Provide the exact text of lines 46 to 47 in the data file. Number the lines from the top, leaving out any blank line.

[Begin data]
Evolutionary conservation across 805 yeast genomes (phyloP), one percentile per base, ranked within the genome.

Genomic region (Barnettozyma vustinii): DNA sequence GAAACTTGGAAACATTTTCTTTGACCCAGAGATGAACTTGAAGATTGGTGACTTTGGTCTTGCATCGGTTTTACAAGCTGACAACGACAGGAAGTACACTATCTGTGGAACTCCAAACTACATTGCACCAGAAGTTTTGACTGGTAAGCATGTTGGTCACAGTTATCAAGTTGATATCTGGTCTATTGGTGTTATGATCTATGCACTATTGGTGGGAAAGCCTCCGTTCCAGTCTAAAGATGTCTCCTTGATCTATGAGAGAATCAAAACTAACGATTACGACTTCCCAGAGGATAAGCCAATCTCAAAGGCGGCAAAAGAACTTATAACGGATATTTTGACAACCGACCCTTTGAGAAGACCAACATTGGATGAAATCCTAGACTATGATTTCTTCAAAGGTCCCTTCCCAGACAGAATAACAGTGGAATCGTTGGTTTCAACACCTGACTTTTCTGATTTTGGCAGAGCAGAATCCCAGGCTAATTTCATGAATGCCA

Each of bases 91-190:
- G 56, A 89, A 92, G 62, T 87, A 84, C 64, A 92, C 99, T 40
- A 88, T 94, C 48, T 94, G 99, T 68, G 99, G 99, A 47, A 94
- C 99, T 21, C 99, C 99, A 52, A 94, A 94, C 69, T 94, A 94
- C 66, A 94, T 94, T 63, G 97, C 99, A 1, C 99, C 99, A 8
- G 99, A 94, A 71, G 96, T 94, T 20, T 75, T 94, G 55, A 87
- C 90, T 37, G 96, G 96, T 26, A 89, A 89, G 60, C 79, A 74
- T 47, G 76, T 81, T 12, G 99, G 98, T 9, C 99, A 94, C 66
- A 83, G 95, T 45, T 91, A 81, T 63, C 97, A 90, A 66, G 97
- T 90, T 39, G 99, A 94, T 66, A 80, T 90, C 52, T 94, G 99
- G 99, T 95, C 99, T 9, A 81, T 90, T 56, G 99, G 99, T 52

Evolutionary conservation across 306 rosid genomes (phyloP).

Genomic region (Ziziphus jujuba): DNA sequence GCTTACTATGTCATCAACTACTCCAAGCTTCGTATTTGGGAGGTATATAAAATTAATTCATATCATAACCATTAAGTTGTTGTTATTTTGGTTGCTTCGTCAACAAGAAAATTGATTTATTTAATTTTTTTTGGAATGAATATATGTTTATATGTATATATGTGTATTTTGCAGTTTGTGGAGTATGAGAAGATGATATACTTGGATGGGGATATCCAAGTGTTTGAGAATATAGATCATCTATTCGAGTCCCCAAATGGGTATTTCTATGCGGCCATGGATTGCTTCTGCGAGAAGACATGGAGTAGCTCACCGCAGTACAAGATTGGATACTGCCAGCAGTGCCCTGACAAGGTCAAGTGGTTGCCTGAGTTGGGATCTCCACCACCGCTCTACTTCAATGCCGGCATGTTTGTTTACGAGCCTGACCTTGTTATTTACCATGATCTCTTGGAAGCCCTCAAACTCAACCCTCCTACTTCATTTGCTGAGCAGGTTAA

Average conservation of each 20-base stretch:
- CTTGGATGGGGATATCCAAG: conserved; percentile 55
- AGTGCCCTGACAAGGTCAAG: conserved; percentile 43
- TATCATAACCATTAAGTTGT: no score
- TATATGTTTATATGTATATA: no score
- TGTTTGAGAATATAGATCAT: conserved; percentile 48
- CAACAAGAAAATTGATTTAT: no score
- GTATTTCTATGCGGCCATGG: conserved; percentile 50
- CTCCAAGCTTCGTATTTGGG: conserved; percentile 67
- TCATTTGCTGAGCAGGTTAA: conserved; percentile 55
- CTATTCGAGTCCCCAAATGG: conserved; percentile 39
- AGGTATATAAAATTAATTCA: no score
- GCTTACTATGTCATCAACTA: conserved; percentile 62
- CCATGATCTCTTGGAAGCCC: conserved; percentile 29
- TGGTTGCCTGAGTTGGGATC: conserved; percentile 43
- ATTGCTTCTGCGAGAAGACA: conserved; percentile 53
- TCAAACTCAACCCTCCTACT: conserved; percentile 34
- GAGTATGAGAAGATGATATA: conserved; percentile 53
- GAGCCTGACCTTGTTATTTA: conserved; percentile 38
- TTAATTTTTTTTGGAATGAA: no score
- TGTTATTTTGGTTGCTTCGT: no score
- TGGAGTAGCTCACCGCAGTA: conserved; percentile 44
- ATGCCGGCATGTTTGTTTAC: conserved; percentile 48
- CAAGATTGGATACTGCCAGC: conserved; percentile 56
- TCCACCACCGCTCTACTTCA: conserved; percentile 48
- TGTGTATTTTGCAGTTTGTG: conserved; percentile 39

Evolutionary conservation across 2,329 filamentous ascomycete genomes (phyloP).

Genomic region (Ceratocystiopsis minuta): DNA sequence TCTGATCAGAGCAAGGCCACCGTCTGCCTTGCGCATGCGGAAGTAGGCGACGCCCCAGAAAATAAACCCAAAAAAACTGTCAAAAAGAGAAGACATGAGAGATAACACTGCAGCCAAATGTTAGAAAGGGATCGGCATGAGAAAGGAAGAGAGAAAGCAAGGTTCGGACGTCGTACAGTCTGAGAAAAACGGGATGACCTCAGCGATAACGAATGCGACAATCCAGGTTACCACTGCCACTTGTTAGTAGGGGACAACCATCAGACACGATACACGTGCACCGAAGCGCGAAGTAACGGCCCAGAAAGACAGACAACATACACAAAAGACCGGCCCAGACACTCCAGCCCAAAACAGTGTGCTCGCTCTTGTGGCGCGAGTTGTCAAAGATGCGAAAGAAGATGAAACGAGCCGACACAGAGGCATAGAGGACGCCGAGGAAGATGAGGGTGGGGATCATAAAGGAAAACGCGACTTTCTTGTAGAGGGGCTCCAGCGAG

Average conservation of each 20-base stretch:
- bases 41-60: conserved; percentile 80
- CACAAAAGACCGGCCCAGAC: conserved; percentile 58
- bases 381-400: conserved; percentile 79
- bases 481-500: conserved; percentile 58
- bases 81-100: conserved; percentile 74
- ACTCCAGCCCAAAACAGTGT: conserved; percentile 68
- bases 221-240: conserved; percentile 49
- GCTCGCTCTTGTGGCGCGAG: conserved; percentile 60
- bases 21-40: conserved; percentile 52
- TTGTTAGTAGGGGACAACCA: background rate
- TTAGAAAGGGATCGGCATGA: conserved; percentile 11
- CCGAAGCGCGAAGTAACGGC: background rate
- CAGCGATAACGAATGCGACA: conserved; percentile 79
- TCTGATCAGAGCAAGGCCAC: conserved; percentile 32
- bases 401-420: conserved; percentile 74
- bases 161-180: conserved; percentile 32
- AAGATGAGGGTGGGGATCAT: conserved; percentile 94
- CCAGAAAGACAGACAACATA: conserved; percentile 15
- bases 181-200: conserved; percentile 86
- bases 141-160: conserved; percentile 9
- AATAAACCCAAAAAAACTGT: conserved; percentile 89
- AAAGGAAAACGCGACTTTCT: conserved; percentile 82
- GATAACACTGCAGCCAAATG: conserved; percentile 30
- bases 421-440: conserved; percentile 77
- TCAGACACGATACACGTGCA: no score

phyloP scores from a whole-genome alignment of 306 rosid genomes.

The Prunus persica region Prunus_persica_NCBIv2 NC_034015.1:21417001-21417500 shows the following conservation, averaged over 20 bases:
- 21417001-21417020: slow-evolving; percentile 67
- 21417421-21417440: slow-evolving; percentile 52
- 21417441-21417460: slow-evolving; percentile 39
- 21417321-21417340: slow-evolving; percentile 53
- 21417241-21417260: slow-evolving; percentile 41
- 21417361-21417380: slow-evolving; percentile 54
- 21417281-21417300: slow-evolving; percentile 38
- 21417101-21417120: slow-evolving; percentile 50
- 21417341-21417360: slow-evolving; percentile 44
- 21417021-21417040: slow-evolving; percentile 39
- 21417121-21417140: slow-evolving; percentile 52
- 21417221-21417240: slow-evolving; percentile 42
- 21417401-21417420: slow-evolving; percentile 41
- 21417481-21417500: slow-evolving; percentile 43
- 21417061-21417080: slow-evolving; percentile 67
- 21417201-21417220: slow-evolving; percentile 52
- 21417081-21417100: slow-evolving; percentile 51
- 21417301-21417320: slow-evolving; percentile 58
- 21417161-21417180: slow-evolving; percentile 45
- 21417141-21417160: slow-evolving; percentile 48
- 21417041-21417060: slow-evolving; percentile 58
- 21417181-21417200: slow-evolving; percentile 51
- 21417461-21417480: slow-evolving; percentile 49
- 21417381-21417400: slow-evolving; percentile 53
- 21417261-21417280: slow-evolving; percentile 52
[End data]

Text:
- CACAAAAGACCGGCCCAGAC: conserved; percentile 58
- bases 381-400: conserved; percentile 79